Post 106: Hating the election campaign

I’m hating this election campaign, for the same reasons that PR gets up my nose so much.

I have long felt that PR is a corrosive influence on society because its stifles debate. By teaching people who encounter the media to stay within a narrow band of content without appearing totally disingenuous, it restricts the amount of information that enters the public domain and debases debate. This in turn restricts the information people can use to inform themselves.

The Leaders’ debate on Sunday night was a great example of this stuff at work. Rudd mentions ‘working families’ at every available opportunity. Howard mentions ‘economic management’ and in what I am sure was a planned tactic to create a sound bite said ‘Labor governments= high interest rates, Liberal governments = low interest rates’.

It’s debate via sound bite, rather than any engagement and discussion of the ideas that fuel the respective leaders and how they might actually govern!

And it was tosh.

No wonder the worm got all the coverage the next day.

For me, PR’s fingerprints were all over this. The need to manage messages and implant very simple propositions in voters’ brains may be the way to win votes, but I think it debases society by simplifying things abominably.

I also think it bites the feeding hand because when the media does not have a lot to work with, coverage of the campaign gets awful dull.

Of late, I find political commentary terrifying because it relies on increasingly futile attempts at divining trends from recent events, which serves no-one because writing descends into hackneyed analysis of the latest new thing and leaves analysis of actual policy well in the background. Some very good writers (Annabel Crabb, Matt Price) have to be employed to make this stuff readable. But we all know that MSM are struggling to retain audiences.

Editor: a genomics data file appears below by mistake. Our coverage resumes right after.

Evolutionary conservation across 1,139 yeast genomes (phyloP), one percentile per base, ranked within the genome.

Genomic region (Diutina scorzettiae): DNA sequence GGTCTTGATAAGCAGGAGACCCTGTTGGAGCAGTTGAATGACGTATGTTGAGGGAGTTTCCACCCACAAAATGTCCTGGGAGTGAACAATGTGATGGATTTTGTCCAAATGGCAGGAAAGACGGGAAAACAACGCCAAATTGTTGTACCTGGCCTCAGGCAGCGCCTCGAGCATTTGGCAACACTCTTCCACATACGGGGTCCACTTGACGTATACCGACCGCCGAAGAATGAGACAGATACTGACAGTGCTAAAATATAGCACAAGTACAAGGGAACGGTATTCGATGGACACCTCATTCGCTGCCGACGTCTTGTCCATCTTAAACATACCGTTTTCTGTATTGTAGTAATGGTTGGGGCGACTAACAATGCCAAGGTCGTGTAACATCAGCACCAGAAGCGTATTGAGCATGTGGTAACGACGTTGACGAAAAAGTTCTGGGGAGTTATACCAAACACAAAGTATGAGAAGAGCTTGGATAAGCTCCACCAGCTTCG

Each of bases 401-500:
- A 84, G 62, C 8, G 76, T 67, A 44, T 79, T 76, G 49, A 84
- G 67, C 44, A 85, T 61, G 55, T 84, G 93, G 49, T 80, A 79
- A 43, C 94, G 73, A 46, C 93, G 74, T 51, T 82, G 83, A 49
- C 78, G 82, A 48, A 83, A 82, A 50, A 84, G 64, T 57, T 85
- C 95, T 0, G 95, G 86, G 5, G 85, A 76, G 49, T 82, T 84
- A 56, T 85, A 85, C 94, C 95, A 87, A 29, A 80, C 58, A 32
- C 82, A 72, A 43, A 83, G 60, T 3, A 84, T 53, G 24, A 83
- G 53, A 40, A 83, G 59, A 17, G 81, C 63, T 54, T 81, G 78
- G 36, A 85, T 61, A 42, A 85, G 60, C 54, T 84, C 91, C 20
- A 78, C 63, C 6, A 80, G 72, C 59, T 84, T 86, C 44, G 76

Seems to me that when they let the people they report on resort to sound bites and key messages we get the media we deserve AND the government we deserve, neither of which is optimal.

Of course I am also part of the problem here – seeing as I contribute to the media. But one of the reasons for this blog’s existence and some of my grumpier moments is my conscious attempt to step outside of the massaged messaging that goes on and try to do a better job.

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One thought on “Post 106: Hating the election campaign

  1. “It’s debate via sound bite, rather than any engagement and discussion of the ideas that fuel the respective leaders and how they might actually govern!”

    I agree wholeheartedly. The political landscape and styles of election are changing (and not for the better). Another development that irritates me no end is the fact that our elections are becoming closer and closer to the American system, where the personal habits of politicians are increasingly put under the spotlight. Case in point: Rudd and strippers (which, if leaked by the libs did backfire spectacularly).

    The personalities of the party leaders are becoming much more a point of focus. When Rudd and Howard talk about Labor and Coalition policies, they use “I” a lot. Not “the Liberal party believes”, or “the Labor party feels”. I’m not saying that previous leaders haven’t been the same (Keating, Hawke, Whitlam are great examples – and that’s just the Labor party), but Kevin ’07 T-shirts? Oh, puh-lease!

    As for the worm, I again agree. The contents of the debate were mostly predictable, but I think the media really focused on the wrong point when reporting on the worm.

    If – as is suggested – the Channel 9 debate feed was pulled because of pressure from the Coalition, I think this is something far more worrying than who’s trying to one-up each other via sound bites or even who won. Controlling what the media is allowed to report – and how they choose to report it – doesn’t sit well with most Australians. Or is it just me?

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